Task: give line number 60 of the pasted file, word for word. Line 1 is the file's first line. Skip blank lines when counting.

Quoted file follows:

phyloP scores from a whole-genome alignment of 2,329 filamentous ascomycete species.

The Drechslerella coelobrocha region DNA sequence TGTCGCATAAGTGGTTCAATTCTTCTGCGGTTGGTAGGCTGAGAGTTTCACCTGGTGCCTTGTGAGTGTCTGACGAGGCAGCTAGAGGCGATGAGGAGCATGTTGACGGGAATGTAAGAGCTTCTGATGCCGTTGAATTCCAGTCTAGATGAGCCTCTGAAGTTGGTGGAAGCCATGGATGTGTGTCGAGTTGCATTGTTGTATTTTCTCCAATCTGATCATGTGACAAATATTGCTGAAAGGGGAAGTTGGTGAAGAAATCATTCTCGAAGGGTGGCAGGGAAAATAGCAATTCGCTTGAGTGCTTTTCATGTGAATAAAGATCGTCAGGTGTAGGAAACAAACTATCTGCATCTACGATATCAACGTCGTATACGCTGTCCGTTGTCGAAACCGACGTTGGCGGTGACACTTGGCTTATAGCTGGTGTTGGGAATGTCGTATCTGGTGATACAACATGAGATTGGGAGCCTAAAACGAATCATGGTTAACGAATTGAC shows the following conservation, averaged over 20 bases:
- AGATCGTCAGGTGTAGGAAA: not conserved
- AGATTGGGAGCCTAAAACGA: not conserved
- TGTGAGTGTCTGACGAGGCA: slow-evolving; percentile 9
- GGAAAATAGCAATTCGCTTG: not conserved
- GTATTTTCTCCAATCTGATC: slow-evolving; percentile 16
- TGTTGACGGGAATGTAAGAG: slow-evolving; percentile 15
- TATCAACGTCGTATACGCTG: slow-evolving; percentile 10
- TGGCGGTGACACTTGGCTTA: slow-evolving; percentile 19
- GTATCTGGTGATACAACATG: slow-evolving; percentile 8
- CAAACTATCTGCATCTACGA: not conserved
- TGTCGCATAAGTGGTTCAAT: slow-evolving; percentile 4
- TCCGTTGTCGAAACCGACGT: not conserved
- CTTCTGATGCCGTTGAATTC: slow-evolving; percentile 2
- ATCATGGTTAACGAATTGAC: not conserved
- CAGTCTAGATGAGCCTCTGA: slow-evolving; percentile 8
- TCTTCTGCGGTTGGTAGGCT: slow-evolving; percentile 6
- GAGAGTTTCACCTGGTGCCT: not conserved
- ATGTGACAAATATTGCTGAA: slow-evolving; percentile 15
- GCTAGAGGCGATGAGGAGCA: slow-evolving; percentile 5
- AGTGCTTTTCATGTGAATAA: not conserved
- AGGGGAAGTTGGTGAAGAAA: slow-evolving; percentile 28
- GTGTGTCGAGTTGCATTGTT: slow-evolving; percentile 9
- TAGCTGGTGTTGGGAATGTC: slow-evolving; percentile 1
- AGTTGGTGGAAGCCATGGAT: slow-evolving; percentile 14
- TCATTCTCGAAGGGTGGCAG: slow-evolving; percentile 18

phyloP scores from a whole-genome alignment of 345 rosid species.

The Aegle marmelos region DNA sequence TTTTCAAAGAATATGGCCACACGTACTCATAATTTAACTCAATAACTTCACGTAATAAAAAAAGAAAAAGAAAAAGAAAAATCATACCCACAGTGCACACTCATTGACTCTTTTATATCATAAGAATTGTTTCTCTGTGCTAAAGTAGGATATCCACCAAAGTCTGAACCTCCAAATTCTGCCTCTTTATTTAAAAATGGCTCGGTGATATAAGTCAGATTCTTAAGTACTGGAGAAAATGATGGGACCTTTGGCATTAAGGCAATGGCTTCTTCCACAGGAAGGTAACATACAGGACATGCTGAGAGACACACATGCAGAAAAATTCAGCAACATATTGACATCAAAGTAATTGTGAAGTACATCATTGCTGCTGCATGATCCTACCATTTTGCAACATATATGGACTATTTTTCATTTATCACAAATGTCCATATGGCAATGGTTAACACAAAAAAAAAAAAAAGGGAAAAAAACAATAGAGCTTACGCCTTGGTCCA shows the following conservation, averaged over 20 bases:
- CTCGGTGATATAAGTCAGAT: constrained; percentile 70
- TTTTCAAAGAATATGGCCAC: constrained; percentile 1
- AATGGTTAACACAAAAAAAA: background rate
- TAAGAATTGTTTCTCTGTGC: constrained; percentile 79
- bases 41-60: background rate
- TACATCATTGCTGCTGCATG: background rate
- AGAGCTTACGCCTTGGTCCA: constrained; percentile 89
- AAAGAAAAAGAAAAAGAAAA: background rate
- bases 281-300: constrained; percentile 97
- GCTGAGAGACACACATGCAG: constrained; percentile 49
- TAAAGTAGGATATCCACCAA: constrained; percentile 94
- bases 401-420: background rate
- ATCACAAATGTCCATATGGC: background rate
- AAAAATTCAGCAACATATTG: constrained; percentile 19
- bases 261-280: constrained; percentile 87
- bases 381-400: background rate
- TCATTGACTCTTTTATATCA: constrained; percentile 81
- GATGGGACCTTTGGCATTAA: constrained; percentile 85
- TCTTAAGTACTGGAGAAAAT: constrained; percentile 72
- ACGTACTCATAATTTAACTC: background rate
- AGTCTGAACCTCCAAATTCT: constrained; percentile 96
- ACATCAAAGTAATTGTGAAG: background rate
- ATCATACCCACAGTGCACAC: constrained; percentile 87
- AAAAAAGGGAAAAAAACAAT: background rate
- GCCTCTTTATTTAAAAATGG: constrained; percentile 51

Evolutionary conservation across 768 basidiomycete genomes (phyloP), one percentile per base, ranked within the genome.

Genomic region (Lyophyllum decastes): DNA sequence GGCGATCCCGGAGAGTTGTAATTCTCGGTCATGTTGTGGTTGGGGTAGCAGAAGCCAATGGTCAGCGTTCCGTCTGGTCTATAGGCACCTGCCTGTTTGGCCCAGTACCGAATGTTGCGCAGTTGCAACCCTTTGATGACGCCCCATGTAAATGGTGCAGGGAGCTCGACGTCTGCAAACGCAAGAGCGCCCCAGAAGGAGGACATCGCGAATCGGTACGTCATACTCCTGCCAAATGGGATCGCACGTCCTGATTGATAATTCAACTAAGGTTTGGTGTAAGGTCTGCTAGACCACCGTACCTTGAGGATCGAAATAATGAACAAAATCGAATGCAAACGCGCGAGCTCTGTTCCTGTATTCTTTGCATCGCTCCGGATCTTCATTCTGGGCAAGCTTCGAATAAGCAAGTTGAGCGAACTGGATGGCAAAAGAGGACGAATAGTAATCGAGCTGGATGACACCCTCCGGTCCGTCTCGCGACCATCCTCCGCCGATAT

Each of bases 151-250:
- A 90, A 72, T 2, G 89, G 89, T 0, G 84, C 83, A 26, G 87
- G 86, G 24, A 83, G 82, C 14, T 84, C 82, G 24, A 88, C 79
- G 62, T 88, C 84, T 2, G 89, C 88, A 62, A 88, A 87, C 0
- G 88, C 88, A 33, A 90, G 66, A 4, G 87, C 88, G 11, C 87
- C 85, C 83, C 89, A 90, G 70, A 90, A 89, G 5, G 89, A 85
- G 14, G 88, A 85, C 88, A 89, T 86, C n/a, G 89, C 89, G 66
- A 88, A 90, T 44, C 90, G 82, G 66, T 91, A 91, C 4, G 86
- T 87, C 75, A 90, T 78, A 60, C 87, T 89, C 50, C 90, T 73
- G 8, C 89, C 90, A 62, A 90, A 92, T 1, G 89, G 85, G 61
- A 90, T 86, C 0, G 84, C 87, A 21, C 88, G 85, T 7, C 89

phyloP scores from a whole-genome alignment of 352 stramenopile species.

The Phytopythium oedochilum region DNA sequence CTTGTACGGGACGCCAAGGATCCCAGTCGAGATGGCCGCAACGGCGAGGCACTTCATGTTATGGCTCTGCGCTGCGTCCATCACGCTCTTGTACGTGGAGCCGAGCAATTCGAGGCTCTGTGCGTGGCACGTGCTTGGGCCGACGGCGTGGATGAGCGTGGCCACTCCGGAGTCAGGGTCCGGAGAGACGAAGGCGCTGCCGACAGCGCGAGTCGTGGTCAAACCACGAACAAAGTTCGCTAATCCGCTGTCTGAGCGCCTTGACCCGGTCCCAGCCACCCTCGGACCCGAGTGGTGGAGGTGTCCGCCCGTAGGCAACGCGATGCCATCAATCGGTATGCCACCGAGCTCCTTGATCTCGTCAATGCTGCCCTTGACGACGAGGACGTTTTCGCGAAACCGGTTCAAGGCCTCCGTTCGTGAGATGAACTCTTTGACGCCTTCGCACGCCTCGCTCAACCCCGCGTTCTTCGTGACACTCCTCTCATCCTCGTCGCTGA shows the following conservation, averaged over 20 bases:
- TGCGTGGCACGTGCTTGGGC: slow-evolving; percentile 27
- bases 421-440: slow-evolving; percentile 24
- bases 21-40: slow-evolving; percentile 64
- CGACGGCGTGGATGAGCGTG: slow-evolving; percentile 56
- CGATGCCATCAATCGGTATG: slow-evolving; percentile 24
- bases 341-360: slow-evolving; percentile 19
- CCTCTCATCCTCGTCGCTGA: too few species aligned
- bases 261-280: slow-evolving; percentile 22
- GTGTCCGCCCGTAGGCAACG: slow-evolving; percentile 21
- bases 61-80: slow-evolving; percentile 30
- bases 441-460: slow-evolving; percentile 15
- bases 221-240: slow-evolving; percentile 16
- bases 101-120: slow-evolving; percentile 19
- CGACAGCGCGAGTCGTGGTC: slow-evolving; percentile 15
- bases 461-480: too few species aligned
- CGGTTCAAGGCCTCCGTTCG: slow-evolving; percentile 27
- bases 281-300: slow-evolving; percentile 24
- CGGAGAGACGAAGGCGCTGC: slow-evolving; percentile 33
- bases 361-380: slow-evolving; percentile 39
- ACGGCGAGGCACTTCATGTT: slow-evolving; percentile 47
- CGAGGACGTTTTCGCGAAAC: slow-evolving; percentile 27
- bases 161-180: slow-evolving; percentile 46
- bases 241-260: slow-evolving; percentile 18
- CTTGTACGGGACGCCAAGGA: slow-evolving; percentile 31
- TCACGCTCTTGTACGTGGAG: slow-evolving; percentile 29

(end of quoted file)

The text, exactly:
- G 62, T 88, C 84, T 2, G 89, C 88, A 62, A 88, A 87, C 0